As a male in my early 20s who still enjoys indulging in video games, I will try my best to present this topic from an unbiased standpoint. I have seen and played a reasonable number of video games since the PS1 days, and my beliefs on this topic reflect my current standpoint. I seek to be mostly informative in writing this article, which presents a number of trends and observations which I have noticed over the years, and I provided my overall stance on the mental and physical health impacts.
Disclaimer: there is no real organization to this article. Rather, I’ll simply be providing some free-form commentary on the current status of video games.
Video game violence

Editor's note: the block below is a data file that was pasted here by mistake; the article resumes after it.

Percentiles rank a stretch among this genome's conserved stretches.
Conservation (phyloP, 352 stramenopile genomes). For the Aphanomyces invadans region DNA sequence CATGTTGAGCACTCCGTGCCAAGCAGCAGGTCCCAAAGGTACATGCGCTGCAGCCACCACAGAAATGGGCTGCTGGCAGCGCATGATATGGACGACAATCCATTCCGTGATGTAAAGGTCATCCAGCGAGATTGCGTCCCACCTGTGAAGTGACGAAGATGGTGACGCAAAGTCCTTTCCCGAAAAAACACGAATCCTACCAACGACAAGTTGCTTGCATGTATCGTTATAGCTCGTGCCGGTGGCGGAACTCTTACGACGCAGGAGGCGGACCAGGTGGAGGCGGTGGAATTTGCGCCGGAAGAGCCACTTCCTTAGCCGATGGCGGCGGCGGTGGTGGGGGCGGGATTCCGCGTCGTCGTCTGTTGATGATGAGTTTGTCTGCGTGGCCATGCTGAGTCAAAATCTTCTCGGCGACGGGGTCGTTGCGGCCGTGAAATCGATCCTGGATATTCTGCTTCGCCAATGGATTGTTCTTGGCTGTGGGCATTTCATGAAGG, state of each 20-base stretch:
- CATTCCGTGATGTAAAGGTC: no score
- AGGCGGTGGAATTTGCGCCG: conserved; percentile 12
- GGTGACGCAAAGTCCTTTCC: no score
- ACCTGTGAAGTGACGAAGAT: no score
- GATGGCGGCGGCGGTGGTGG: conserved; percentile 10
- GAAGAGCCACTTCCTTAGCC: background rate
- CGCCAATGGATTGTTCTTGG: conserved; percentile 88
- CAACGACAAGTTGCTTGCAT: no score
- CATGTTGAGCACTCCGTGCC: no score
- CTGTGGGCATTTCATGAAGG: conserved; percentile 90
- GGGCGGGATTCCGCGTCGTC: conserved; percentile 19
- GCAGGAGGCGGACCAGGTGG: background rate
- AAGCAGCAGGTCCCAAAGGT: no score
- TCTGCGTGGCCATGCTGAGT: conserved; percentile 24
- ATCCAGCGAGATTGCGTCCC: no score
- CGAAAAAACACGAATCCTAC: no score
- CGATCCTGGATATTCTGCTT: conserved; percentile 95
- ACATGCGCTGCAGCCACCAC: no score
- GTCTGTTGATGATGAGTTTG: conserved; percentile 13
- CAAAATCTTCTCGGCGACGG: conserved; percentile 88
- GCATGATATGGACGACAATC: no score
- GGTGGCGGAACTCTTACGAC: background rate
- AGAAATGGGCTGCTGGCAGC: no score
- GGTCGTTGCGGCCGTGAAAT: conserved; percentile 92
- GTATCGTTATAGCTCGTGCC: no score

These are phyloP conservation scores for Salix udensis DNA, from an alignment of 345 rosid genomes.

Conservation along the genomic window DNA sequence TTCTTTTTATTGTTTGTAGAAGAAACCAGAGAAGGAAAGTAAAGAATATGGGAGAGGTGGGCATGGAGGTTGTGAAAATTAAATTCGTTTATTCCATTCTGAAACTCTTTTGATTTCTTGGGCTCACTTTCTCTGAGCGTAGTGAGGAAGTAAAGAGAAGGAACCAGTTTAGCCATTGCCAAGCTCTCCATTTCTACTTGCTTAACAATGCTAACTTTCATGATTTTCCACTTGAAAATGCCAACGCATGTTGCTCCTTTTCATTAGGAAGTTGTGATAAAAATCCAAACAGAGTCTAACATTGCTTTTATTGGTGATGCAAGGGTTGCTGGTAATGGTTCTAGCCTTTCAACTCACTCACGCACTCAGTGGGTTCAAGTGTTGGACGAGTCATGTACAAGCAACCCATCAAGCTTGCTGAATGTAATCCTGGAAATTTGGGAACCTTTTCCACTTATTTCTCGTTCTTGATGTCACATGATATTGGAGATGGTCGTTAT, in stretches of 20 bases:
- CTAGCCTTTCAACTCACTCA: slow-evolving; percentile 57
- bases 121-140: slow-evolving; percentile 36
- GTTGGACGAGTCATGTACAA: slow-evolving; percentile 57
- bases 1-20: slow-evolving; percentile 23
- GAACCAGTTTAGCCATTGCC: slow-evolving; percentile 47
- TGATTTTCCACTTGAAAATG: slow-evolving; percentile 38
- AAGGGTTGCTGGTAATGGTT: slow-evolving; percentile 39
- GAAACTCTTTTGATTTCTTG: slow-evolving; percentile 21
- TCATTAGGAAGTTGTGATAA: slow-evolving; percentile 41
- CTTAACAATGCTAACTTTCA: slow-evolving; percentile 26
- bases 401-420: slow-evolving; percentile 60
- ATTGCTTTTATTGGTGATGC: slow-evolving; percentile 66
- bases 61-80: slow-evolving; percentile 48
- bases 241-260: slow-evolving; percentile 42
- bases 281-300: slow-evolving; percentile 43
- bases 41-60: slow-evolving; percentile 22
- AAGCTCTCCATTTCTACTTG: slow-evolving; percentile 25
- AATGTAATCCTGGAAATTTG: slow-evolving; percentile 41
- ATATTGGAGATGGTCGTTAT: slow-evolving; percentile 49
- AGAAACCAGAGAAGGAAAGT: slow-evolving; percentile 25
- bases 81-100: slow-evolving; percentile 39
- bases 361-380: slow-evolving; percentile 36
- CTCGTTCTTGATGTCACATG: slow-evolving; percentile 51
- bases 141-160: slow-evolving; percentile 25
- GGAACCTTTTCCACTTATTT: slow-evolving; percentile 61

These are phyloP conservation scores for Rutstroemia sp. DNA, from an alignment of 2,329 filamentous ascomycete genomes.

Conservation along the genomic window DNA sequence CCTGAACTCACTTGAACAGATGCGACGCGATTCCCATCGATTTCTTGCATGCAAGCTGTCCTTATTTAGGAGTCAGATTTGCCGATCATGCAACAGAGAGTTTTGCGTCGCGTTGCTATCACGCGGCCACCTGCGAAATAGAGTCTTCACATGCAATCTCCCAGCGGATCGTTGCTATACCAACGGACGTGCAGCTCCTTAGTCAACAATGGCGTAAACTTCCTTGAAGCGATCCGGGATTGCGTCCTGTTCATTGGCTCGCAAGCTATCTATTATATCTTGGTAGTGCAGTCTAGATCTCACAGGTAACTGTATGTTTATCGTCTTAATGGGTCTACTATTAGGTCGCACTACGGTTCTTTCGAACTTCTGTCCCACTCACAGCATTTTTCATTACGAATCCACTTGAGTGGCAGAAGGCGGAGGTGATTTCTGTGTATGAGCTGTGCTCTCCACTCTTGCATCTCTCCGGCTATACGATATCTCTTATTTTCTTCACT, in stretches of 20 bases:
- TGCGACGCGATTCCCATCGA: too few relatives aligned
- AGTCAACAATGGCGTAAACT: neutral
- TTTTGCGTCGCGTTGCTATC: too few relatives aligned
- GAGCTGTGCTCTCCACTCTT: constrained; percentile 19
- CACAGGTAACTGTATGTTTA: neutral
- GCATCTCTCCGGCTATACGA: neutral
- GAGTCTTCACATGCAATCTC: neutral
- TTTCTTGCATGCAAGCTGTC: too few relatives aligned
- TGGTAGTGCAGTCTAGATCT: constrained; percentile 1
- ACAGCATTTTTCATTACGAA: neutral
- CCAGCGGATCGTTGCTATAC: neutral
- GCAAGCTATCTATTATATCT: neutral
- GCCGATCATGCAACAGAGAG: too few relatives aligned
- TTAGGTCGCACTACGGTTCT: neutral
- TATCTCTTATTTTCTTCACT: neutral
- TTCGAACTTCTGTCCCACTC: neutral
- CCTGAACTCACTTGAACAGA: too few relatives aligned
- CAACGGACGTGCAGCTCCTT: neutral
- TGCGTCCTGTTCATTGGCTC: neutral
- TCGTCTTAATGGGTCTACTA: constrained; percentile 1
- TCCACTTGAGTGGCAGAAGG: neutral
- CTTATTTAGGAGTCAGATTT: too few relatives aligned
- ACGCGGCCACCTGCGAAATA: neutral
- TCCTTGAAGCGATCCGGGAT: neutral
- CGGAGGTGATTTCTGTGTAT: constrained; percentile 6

I’ll start off by talking about what is perhaps the most controversial aspect of modern video games – violence. Video game violence is unfortunately not uncommon; most popular online multiplayer video games today involve the destruction of an opposing team’s buildings or players. The competitive nature of these games has also led to various immature in-game actions, such as “tea-bagging” and “gorilla jumping” 1. In the realm of single-player or campaign games, the popular “first-person shooter” (FPS) genre essentially revolves around a player character carrying a weapon, moving around a map, and shooting enemies. Even if you’ve never touched a single video game in your entire life, you’ve probably heard of either Halo, Call of Duty, or Counter Strike; they are all popular first-person shooters. Many trendy role-playing games also contain particularly violent or bloody scenes, some of which are directly scripted into the game. The list of violent RPGs is endless, and while I would’ve liked to see more passive, story-driven video games, the unfortunate truth is that violent video games are highly marketable.